There is a popular saying in the New Age spirituality. There is no past and no future. What we have is the now. Yes, the present moment is all we have. Yet, unless we are in a coma or sleepwalking, how we experience this moment is shaped by our past. Simply put, we cannot escape our past. Without our past, we don’t have history, roots, or identity. We must honor our past if we want to be fully present in this moment.
The good news is that we have the power to change our past, or to be precise, to change the meaning we ascribe to the past.
Who we are today at this moment has the stamp of our past. The idea that now is all we have, views life itself as a single point. Buddha Gautama was vehemently against the prevailing spiritual concept held by Brahman (the ultimate cosmic consciousness) which is the same as Atman (the unchanged permanent soul). The Brahman cosmic principle, in essence, views life from a static state-a single point in which we cannot change anything. Buddha Gautama was a reformer. His observation about life told him that life is a continuum which keeps changing. In the eyes of Buddha, life is in a constant flux of change embracing the fixed past, experiential now and possible future. To apply Buddha’s wisdom and insight in life and relationship, I developed the concept of becoming now in the Sacred Path of the Soulmate.
How does Buddha’ insight play out in life? Although what we have is this moment, the choices we make and the actions we take in this moment are shaped by our past due to the memories we have and the desires we want to be satisfied in the future. (If you want to find “the one” in your future, being in the now won’t get you anywhere, you need to become now.) What we can change is not what actually happened in the past but how we frame the meaning of the past experience. Consequently, it is possible that we can change our past perceptions in the present moment.
Here I need to introduce the concept of the causal outcome.
All events created by human behavior have three components: intention, which means the cause, action, which creates the reality, and consequence, which is the effect. The past events, meeting our soulmate and the subsequent breakup, is actuality which is not changeable. However, the attribution of the meaning of the cause and consequence can change the flavor of the story, who we are and who we want to be.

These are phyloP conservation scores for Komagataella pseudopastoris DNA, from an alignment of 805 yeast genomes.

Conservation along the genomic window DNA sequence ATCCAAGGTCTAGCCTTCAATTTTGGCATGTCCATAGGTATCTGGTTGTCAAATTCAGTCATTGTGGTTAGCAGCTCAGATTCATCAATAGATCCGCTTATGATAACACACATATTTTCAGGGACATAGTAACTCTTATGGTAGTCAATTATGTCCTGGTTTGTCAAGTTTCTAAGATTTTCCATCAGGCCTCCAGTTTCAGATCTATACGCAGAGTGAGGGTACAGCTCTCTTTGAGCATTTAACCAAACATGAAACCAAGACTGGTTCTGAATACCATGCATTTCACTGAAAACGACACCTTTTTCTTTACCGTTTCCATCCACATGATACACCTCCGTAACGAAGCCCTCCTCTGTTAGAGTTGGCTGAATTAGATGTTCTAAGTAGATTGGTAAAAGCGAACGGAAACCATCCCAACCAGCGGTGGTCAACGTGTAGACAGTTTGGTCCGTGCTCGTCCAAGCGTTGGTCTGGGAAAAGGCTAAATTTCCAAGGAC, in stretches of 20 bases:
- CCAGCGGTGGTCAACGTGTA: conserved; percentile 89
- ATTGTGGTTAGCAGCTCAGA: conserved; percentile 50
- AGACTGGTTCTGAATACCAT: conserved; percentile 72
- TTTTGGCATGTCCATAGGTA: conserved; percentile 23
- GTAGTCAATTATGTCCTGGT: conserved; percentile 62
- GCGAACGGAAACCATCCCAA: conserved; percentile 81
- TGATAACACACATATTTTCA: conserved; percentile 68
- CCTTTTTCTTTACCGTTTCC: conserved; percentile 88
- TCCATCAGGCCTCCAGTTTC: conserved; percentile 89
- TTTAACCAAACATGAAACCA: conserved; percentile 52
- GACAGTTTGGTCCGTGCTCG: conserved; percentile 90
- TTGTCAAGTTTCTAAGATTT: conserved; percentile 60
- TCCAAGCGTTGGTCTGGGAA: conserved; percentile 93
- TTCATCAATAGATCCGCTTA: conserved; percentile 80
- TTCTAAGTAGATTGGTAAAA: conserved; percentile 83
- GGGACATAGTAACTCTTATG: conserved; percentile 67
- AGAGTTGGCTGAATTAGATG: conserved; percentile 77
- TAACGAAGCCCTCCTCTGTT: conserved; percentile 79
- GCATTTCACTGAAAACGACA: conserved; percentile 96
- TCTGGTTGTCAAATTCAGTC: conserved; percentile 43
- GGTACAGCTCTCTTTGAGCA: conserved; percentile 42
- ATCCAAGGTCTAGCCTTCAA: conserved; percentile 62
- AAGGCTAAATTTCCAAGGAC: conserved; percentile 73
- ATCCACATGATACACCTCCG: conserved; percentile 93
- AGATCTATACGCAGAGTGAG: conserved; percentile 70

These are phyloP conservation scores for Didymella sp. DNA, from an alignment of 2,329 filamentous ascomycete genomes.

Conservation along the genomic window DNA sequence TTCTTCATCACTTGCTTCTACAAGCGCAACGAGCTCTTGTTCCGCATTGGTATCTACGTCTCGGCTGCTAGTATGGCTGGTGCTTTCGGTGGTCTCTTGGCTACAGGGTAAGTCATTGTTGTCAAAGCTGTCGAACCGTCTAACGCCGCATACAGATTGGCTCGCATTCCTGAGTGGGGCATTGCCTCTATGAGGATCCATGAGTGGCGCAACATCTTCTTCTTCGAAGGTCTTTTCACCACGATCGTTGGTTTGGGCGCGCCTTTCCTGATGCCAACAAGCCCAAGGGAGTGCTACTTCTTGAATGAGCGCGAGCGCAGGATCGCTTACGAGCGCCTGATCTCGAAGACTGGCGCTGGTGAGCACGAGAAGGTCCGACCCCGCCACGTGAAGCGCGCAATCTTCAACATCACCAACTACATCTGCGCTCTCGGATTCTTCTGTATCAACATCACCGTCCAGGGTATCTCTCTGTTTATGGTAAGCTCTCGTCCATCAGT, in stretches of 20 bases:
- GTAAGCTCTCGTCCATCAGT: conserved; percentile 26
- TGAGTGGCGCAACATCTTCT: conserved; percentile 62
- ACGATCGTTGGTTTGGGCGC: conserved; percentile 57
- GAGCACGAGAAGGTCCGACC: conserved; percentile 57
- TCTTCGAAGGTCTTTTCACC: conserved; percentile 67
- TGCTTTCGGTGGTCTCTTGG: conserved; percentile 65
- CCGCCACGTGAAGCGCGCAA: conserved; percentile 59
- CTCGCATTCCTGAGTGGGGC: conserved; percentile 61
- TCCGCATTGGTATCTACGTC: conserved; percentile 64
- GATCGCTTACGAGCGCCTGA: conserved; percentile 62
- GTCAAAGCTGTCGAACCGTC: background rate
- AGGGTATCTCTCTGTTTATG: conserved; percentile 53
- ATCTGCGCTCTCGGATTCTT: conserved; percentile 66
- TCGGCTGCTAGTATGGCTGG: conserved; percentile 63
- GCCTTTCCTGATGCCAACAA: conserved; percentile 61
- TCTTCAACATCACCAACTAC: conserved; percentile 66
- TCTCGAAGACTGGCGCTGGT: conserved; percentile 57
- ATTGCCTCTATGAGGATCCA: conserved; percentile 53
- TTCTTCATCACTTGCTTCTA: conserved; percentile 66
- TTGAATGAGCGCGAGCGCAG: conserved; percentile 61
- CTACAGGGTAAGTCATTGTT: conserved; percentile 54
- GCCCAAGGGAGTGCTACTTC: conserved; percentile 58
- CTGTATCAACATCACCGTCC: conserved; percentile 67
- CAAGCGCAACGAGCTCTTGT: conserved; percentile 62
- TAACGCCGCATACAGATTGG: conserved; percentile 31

One theory that accounts for the meaning of love life is ‘causal outcome’, which means that based on the outcome of the event we re-create or rewrite the intention and redefine the meaning of life. (This is not same as rationalization or intellectualization which are a defense mechanism to protect our pains.)
Here is an example of the causal outcome. In his opening chapter, Alain confesses that shortly after he meets Chloe, he falls in love with her – why Chloe and not another woman? How Alain explains the cause of his falling in love will depend on the outcome of the relationship. When their relationship is going well, Alain attributes the cause of love to fate. When the relationship ends in a breakup because Chloe cheats on him and eventually dumps him for the new lover who happens to be Alain’s friend, he attributes his love for Chloe to his need to fall in love. If his love story ended differently – let say Chloe becomes Alain’s lifetime partner and he writes, “Essay in Love” shortly before he dies – how would Alain attribute the cause of his encounter with Chloe? Would Alain believe he fell for Chloe, this particular person, or for the idea of “in love”? The outcome of the story would shape how he conceives the cause and how we want to remember the past.
For readers who seek love, if you don’t want to make the same mistake again, be aware of your past.
Do you use the spiritual concept of being in the Now to run away from life?
Imagine the following: you hate your first ex because they dumped you 30 years ago when you were 15. What meaning did you give to the first breakup when you were 15? What happens if your first ex comes back in your life 30 years later and you marry your first ex, now how would you give the meaning to the breakup at 15?